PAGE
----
May 302011

Rocky Horror Picture Show posterMovie Monday, the finnish weekly meme on moving pictures has been rebooted. The format is the same – a topic a week, about which participants are to write about. Since I’m a sucker for both movies and talking about them, I’ll be in from the very start.

The inaugural topic is musical, and since neither Avenue Q nor Muskettisoturit hasn’t yet made it to the silver screen, I settle for a blast from the seventies: The Rocky Horror Picture Show.

I’ve seen the tale of a sweet transvestite from Transsexual Transylvania multiple times, but two stand out.

The first was the loss of virginity when the movie finally made it to the finnish theatres in 1988 (or thereabouts). Without google to provide instant access to an audience participation guide, we were mostly at a loss what to expect. Had heard a few warnings of water and toilet paper, but the scope and numbers of the audience members singing along, dancing and tossing paraphernalia was nothing short of awesome.

The second was half a decade later, during the university exchange year in Utah. Introducing a couple of new recruits into the topic while entering a scene that had been playing in the theatre for years was an interesting experience. Checking in in a leather jacket, twisted black pigtails, a white-painted face with a luscious kiss-mark on the left cheek certainly broke some of the ice with the natives. Sadly, this being Salt Lake City in ’93, there was no nachspiel in a nearby bar to speak of.

Ever since the fateful night in the eighties I haven’t been able to see or hear Tim Curry in a movie without imagining him in Frank-N-Furter’s skimpy clothing. In most cases the mental pictures are more than a little disturbing.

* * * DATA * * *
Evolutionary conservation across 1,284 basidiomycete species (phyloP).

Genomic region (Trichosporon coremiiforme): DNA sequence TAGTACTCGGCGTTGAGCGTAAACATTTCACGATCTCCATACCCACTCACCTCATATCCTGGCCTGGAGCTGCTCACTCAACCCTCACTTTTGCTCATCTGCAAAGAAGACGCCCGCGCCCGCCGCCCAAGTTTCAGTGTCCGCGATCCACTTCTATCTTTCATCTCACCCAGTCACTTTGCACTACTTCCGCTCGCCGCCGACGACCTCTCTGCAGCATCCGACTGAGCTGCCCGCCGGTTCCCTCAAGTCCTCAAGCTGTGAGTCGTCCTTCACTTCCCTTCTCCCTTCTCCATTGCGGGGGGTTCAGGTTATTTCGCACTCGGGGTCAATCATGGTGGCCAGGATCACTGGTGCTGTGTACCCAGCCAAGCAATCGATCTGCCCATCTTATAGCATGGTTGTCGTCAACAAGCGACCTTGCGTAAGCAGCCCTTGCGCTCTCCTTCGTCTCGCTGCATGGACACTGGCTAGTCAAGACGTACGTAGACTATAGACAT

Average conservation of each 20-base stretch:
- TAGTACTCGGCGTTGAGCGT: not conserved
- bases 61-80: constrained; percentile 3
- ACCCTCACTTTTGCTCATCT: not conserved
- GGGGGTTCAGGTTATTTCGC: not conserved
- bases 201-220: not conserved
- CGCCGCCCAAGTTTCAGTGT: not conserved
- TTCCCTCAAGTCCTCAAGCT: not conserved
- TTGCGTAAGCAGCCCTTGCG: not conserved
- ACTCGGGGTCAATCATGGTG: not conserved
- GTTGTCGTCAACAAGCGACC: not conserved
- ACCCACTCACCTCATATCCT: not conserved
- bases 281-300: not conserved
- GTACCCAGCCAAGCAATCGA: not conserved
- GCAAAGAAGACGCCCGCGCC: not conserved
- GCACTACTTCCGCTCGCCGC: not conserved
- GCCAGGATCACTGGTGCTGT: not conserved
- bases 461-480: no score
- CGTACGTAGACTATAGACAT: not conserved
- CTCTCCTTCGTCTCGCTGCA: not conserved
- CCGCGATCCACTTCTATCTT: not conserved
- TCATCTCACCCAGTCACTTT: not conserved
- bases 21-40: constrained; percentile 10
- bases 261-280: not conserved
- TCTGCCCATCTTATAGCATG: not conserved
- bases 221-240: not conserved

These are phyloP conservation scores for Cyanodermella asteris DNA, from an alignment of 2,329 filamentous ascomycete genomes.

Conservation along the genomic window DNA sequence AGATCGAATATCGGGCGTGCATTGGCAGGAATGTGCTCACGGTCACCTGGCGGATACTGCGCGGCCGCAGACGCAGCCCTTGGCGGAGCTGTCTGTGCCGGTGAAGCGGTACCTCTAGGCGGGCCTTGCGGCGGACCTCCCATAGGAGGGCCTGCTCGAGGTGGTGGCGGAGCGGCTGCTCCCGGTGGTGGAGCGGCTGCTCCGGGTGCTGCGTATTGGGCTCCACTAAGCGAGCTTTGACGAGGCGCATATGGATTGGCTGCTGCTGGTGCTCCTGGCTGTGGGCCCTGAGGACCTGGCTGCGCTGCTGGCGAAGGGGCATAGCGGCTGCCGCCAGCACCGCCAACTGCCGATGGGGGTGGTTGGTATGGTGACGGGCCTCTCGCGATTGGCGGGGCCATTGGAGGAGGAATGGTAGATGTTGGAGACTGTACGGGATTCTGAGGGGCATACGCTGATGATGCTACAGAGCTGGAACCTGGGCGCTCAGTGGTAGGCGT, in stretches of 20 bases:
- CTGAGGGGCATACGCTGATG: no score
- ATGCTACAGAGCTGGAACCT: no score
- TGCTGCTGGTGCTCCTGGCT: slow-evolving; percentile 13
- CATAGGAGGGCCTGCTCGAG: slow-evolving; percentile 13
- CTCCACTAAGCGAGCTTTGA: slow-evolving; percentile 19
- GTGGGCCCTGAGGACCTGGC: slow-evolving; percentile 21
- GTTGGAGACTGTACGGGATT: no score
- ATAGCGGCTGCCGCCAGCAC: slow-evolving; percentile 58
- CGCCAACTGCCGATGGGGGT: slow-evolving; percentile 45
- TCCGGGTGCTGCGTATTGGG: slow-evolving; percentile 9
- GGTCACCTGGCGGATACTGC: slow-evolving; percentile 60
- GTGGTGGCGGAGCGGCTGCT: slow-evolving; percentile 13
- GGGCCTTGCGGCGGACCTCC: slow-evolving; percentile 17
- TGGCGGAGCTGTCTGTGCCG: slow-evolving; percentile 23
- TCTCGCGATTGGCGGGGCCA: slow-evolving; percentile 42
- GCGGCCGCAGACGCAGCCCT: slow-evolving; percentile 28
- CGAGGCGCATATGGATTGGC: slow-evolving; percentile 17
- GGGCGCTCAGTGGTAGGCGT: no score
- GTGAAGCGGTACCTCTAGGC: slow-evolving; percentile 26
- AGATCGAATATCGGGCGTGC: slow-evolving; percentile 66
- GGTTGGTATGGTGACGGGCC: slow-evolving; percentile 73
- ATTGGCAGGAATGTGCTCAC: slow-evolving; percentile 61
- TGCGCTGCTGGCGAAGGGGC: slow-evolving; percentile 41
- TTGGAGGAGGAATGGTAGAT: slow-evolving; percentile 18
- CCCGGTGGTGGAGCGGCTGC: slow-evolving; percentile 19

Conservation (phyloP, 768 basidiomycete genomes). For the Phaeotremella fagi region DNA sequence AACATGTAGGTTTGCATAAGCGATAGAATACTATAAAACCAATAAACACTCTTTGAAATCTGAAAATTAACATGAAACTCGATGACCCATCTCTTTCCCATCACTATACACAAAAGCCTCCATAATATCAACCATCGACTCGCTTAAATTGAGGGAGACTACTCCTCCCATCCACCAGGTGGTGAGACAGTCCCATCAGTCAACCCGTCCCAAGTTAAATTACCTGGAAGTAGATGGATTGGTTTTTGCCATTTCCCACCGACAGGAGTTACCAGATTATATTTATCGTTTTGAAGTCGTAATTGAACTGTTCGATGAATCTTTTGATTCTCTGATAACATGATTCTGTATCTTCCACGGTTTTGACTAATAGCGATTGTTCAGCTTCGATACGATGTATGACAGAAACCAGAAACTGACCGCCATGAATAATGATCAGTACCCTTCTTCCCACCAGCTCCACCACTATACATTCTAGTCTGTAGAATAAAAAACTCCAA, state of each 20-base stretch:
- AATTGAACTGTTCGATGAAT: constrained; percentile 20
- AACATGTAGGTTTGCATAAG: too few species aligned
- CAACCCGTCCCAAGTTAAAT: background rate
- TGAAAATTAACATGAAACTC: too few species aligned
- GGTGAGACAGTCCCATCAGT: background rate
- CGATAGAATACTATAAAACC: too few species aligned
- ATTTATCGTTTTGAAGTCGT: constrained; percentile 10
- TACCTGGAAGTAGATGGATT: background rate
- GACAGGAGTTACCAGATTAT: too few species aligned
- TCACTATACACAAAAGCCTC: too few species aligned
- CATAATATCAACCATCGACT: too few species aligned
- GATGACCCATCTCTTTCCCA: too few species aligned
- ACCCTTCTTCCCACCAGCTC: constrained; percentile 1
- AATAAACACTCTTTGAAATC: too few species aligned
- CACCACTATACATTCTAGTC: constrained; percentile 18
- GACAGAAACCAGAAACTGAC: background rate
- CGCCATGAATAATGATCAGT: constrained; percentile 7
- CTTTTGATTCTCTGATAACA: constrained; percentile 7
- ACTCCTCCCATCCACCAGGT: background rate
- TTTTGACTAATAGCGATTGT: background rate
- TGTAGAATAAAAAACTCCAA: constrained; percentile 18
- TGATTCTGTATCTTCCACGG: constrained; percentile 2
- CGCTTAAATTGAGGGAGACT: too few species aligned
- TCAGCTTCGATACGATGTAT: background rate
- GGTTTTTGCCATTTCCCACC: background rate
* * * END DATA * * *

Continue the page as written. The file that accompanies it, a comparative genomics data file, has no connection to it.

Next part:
Haven’t seen the movie in almost a decade now, it’s definitely soon time to venture out to the manor where nothing is as straight as it seems.

As old trailers tend to be longwinded, spoily and boring, here’s a song off the movie instead – Hot Patootie – Bless My Soul by Meat Loaf.

May 292011

Emptied the car at the conference hotel (Regency Hyatt), and went exploring beyond the Golden Gate bridge.

The western shore was a whole new region, and the views on the Pacific Ocean were postcard-worthy. The green bits were lush green, the blue bits had plenty of wave action and the clear skies crowned the day.

Pacific coast

PearlHad lunch in Stinson Beach, at the Parkside Cafe. The meal was noteworthy for two things: the Lagunitas brews accompanying the dishes, and a surprise appearance of a pearl in an oyster. The pearl, maybe seven millimeters across and dim white in color was an unexpected addition in the gratinated oysters. Fortunately it was discovered without being chewed. The staff were at first spooked by its appearance (dreading a costly dental renovation), but claimed that this pearl was the first one found in the decades the place had been operating.

The water was cold, and the warnings for currents and sharks (great whites in less than six feet of water) had deterred most of the visitors, who were not in the mood for swimming.

The slice of chocolate cake for dessert was murderously big, and started lulling me to sleep in the backseat. The chill air at the Golden Gate lookout around sunset was cold enough to wake up for the mandatory photographs.

Golden Gate

May 292011

Spent last week at the MeeGo Conference in San Francisco.

As this was my first visit to the city in seven years, I had high expectations of seeing more than the conference hotel. Good intentions notwithstanding, I didn’t get that much free time, and as such reporting the week’s activities shouldn’t take nearly as long as the east coast trip did.